Combating Global Slavery: A New Approach

October 4, 2018//-When Rani Hong was 7 years old she was kidnapped and enslaved in her home country of India. When she wasn’t forced to work, her captors kept her in a cage.

Woman speaking into microphone (© JC McIlwaine/U.N.)
Rani Hong, trafficking survivor, testifying at the U.N. in 2013. She also spoke in 2018. (© JC McIlwaine/U.N.)

“My captors abused and tortured me in the name of making a profit,” Hong said during a September 24 panel session on human trafficking during the 73rd U.N. General Assembly. “I was the bottom of the supply chain.”

More than 25 million people are in forced labor around the world; 16 million of those in the private economy, according to the International Labour
Organization. From agriculture to electronics to clothing, modern slavery touches almost every part of our lives.

Human trafficking is prevalent in many global supply chains and can be difficult to identify and address. To help combat this, the governments of United States, Australia, Canada, New Zealand and the United Kingdom announced a set of Principles To Guide Government Action To Combat Human Trafficking in Global Supply Chains.

Person in headscarf standing in front of fence covered in red leaves (© Safin Hamed/AFP/Getty Images)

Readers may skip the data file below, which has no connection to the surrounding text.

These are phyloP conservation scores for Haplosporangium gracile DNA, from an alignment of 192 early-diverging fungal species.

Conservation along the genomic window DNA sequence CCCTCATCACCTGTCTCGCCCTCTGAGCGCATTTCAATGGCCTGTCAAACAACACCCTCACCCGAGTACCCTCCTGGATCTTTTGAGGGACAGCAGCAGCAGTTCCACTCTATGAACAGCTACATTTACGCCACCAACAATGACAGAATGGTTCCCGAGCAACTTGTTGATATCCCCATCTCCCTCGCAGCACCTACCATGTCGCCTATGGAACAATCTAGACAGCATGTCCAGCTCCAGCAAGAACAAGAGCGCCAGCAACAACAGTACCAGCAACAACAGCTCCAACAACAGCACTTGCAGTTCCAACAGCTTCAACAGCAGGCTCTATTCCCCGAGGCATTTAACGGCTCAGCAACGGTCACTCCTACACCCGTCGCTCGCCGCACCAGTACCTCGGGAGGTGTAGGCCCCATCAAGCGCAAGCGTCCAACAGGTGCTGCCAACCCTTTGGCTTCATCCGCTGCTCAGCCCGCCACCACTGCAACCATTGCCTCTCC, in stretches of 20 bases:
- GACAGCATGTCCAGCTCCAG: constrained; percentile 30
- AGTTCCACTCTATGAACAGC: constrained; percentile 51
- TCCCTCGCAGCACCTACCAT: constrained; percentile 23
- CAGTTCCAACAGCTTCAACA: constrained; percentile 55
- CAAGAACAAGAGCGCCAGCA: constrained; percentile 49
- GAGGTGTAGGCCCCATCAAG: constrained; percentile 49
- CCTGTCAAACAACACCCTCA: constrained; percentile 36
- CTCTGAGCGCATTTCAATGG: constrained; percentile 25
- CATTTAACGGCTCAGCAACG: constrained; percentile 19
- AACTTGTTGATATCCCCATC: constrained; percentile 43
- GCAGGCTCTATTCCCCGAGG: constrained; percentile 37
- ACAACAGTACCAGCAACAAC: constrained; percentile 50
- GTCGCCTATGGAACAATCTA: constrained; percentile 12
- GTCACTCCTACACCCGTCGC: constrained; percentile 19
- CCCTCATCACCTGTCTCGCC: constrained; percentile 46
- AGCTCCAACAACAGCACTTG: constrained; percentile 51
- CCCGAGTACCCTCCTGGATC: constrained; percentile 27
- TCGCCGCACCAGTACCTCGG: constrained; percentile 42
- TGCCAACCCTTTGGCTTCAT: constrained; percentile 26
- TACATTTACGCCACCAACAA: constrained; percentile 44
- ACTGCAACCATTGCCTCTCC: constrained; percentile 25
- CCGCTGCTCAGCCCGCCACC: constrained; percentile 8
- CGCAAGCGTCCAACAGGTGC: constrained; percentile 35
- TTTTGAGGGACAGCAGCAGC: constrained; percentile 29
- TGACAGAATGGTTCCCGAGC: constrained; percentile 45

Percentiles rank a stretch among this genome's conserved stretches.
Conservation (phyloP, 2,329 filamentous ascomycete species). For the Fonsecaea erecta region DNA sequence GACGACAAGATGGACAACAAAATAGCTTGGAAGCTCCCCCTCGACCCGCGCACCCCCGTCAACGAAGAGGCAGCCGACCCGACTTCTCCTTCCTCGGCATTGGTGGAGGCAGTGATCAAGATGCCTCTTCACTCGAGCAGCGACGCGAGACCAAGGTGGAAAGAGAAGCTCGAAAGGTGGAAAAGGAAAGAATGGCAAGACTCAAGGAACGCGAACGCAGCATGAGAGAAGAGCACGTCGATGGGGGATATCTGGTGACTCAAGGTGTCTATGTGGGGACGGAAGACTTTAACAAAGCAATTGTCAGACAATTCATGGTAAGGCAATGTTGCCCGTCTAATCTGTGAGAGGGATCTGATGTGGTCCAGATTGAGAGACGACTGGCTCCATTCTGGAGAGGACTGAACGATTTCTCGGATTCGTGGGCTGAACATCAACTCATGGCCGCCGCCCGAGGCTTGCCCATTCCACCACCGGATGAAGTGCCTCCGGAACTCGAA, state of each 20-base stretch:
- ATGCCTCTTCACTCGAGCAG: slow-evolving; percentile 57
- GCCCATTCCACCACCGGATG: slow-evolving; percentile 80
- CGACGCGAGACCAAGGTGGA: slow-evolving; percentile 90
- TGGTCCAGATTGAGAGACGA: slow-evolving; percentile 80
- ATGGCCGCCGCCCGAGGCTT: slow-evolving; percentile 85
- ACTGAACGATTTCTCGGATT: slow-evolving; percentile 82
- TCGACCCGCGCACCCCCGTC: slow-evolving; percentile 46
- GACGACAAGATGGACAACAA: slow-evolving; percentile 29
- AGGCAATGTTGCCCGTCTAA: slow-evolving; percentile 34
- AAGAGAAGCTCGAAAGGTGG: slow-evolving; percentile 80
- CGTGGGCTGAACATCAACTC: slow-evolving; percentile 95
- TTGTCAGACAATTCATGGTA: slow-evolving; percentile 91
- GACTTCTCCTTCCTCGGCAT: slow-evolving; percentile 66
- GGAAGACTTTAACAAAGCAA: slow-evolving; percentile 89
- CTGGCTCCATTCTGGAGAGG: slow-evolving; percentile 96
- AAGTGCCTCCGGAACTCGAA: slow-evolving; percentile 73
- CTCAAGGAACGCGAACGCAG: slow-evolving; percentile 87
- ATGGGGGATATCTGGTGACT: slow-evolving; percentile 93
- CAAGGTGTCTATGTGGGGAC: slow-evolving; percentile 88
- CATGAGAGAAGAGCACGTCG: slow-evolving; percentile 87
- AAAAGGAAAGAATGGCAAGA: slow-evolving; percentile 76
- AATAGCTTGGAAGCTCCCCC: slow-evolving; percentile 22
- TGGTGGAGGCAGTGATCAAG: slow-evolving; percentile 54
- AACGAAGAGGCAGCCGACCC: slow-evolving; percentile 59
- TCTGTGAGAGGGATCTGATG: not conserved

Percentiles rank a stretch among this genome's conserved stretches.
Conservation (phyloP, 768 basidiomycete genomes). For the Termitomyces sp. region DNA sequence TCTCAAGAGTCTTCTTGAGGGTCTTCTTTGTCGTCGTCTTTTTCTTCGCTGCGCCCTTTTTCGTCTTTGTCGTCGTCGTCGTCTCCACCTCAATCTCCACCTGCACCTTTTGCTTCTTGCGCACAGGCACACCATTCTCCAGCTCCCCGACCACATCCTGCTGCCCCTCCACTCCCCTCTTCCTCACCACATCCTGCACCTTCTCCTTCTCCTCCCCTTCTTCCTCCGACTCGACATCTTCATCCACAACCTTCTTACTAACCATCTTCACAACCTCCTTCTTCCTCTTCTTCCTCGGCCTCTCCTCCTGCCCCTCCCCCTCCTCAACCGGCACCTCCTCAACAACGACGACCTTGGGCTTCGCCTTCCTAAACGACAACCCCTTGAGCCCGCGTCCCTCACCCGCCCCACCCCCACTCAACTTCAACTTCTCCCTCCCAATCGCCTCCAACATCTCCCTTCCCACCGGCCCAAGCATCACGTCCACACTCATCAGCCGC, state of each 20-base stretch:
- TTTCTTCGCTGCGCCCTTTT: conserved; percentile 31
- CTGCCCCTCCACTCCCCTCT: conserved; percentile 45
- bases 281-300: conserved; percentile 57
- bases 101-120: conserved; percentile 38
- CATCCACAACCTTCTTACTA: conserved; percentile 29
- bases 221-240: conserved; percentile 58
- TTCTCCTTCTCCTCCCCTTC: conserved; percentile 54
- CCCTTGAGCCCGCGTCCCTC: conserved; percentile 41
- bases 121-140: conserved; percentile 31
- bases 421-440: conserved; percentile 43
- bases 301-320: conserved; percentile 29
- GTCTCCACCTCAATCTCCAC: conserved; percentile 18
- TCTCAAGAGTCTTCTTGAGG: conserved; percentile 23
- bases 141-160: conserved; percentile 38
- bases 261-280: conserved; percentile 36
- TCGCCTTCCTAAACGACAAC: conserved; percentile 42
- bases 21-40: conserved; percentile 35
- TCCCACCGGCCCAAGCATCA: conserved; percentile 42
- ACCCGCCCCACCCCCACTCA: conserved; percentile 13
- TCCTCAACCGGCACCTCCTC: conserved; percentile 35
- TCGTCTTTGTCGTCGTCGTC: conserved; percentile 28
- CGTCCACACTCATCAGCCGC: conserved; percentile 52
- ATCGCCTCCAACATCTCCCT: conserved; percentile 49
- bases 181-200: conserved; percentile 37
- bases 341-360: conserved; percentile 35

A woman from Iraq’s Yazidi community who was formerly enslaved by the Islamic State (© Safin Hamed/AFP/Getty Images)

“This initiative is a tremendous opportunity to heighten our effectiveness and refocus our work on the harsh realities of trafficking that only survivors can fully understand,” Deputy Secretary of State John Sullivan said.

The principles provide a framework for governments to prevent and address human trafficking in global supply chains by looking at their own procurement practices and encouraging the private sector to do the same in its own supply chains. Also crucial: sharing information and harmonizing policies.

The initiative highlights the critical roles that both government and the business community play.

“Effectively combating trafficking in supply chains requires strategic cooperation with civil society and most importantly, the business community,” Sullivan said.  He said the new principles complement “promising efforts underway in the private sector to discourage forced labor.”

Auditorium filled with people watching speakers (State Dept.)
Human trafficking “is a massive industry that nets about $150 billion in annual profits,” Deputy Secretary of State John Sullivan said during the 73rd U.N. General Assembly. (State Dept.)

One company taking action is Walmart Inc., the world’s largest retailer. “We need to disrupt the system of these complex labor networks where traffickers have been able to thrive and been able to recruit people into systems though misinformation and coercion,” Anbinh Phan, the global director of government affairs at Walmart, said during the panel session.

Sullivan also announced additional funds to support the State Department’s Program to End Modern Slavery, bringing the total investment in the program to $75 million dollars.

This article was originally published on share.america.gov.

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